Our hotel in Soho, the Karma Sanctum, was nicely secluded from all the hustle and bustle, but like most places in London’s West End, was only a stone’s throw away from all the shops, restaurants and exciting attractions my wife and I had planned to visit.
Both Soho and Carnaby are world-renowned parts of our capital and go-to destinations for the best retail and dining experiences, while they are also favourite haunts for the rich and famous, but before checking in for our weekend stay, it was Carnaby – the birthplace of Swinging London in the 60s – where we first landed for a browse around the shops.
After an early start, a lot of walking and with the weather warming, the midday lunch booking at Tapas Brindisa didn’t seem too early, and in the Spanish-like temperatures, it only seemed right to quench our thirst with a refreshing jug of sangria while perusing the menu.
Kicking off with the delightful ‘Croquetas de dia’ (Croquettes of the day), we were more than happy to be guided by our waitress, who brought us a steady flow of beautiful dishes to share, including the tasty ‘Navajas’ (razor clams), ‘Chorizo de Leon’, ‘Patatas Bravas’ and my personal favourite, the ‘Gambas al Ajillo’ (king prawns).
After washing it all down with a ‘digestif’ of ‘Patxaran’, a sloe-flavoured Spanish liqueur, there was time for another stroll along Carnaby Street to admire the recent art installations marking the Queen’s Platinum Jubilee, with a glistening crown embellishing the usual Union Flag and two platinum disc archways at both ends of the street.
The stylish Karma Sanctum hotel, on Warwick Street, has clear rock star vibes and we were immediately impressed as we were warmly greeted in the strikingly colourful ‘Hendrix-inspired’ reception area.
Our bedroom – a spacious deluxe double – was in the higher echelons of the building just one flight down from the rooftop terrace, which has a 24-hour bar and alfresco Hydro Spa for night owls wanting to keep the party going.
Dining is enjoyed in the sophisticated Wild Heart Bar & Shokudo, a place that embodies the creative spirit of the hotel with its trendy subterranean cocktail bar and Japanese restaurant featuring innovated street food dishes and sake menu.
For us, pre-dinner drinks were at newly-opened cocktail venue Nightjar which, based on Shoreditch’s original ‘speakeasy’ bar, has quickly become a Carnaby hidden gem.
After after an initial struggle to find it, we eventually settled down for two hours of slow-sipping relaxation, listening to the musical tones of a live pianist as we were taken on a mixologist’s journey from pre-prohibition times to the post-war era.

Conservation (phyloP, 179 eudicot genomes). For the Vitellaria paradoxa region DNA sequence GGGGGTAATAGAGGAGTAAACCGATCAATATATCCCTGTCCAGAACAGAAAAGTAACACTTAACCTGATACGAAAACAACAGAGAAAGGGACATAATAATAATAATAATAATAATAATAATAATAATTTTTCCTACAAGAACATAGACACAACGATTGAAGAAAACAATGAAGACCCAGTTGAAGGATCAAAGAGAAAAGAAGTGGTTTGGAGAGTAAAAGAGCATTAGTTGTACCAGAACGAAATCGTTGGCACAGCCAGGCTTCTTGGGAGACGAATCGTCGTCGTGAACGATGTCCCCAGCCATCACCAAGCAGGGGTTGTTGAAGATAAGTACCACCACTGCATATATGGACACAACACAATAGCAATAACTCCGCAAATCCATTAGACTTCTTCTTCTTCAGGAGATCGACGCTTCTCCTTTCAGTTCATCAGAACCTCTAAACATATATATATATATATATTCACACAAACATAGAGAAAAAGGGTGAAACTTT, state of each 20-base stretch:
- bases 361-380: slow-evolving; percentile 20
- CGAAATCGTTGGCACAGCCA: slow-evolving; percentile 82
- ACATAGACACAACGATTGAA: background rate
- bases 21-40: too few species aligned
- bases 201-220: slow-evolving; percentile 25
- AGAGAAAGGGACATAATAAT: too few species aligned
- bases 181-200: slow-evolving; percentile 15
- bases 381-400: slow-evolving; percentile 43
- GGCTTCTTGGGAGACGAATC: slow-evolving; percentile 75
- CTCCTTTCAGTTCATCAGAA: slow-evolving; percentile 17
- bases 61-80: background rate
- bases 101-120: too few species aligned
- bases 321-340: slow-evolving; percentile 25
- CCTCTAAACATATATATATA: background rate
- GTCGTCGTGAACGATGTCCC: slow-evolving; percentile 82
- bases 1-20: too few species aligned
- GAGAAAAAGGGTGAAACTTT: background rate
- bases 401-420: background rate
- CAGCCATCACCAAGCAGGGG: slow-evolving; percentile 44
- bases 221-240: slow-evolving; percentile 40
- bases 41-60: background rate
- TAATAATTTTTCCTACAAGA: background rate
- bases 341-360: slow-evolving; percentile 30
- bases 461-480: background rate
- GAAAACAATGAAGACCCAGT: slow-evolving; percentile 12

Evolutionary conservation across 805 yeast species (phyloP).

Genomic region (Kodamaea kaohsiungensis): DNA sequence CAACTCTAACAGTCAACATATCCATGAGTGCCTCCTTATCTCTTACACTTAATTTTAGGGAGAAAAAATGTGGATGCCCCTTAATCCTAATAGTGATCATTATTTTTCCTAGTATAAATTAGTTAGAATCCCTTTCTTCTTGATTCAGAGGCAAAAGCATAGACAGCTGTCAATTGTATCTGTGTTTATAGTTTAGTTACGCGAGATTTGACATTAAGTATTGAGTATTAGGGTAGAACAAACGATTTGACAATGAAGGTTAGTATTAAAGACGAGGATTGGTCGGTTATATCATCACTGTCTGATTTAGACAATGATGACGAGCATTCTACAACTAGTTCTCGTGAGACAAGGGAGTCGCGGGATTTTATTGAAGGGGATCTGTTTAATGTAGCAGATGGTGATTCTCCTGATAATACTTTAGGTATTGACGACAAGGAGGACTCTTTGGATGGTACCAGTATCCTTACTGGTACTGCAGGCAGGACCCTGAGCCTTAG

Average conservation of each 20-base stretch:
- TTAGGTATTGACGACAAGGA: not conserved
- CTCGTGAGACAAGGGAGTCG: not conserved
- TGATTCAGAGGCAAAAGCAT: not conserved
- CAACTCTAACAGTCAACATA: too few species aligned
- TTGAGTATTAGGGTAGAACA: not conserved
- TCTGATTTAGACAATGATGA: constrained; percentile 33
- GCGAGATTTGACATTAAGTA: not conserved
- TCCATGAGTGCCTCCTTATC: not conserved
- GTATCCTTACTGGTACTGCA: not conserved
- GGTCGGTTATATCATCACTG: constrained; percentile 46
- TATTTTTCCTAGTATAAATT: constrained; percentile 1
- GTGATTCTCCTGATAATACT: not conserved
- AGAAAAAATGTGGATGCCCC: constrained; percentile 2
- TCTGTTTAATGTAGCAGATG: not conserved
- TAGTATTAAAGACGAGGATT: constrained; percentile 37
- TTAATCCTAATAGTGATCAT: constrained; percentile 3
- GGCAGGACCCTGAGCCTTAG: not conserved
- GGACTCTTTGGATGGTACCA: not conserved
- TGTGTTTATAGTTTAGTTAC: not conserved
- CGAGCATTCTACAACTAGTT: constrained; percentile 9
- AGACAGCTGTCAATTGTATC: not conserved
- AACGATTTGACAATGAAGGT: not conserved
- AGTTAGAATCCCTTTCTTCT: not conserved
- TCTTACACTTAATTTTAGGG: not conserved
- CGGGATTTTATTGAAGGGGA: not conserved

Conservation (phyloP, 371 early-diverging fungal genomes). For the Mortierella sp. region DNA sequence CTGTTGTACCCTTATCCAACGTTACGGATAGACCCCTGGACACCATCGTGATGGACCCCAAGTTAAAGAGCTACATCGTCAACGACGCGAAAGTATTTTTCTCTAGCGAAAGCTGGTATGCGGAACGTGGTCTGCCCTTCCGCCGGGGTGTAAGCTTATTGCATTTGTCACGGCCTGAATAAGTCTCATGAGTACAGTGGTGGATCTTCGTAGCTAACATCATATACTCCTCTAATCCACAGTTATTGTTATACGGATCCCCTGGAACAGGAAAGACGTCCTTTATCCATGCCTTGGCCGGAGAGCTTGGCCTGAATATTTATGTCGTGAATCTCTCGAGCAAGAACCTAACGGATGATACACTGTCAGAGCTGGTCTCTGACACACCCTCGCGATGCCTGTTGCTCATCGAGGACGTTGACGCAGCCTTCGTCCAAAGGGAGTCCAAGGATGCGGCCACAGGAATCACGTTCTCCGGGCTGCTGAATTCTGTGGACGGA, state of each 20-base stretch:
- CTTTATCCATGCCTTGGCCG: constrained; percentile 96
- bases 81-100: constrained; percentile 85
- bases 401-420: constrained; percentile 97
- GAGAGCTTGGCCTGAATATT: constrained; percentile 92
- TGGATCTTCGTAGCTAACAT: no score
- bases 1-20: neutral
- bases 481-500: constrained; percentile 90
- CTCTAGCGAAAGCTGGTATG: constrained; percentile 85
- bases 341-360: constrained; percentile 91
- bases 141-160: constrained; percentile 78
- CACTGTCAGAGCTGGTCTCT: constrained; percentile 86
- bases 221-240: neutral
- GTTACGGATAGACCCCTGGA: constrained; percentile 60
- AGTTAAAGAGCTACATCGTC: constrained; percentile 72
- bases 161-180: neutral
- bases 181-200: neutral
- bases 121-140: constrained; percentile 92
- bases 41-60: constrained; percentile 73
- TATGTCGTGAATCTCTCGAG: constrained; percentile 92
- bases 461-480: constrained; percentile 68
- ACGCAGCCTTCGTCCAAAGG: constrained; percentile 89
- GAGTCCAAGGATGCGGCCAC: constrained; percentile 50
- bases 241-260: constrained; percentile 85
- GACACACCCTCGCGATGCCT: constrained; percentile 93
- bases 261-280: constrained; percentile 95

Our chosen creations included the crisp and floral gin-based Ermine, an aromatic and refreshing London Mule, the vodka-inspired Cascara with nutty and coffee notes and the full-bodied whisky-based Nightjar Boulevardier.
With appetites whetted and the night still young, we set off for dinner at one of Soho’s newest Indian restaurants – Kricket – where we tried not to make our hunger too obvious as we patiently watched the chef preparing our food in the open theatre kitchen.
As with most top Indian restaurants, it’s all about the great spicy flavours and our picks from Kricket’s mouthwatering seasonal sharing menu didn’t disappoint as we gorged on dishes including grilled butternut squash with makhani sauce, Cornish sole with Goan prawn butter, Keralan fried chicken and date and pistachio kulcha naan.
After a good night’s sleep in our super king-size bed, it was an early morning start and an eggs-inspired hotel breakfast with a couple of lattes before more retail therapy.
Our last port of call was for a really unique lunch at the small, but popular Ugly Dumpling restaurant on Newburgh Street, where a fusion of Western and Eastern flavours transformed the humble dumpling from an Asian street snack into a sit-down dining sensation.
Bringing street food into restaurants is a growing trend and Ugly Dumpling has got it spot on with its simple, but delicious menu offerings as we dined on the ‘classic’ and ‘new favourites’ platters which included flavours of aromatic duck, prawn and chive, satay chicken, cheeseburger and mushroom and truffle. To our surprise, there were sweet versions too featuring nutella and pecan pie, which were heavenly.
Back at the hotel to pick up our bags we said goodbye to ‘Jimi’ one last time and headed to Piccadilly Circus for the start of our journey home, knowing full well that we’d be back to explore more of alternative London again soon.
For a Double Deluxe room at Karma Sanctum Soho, prices can vary from £180-£285 a night depending on the day.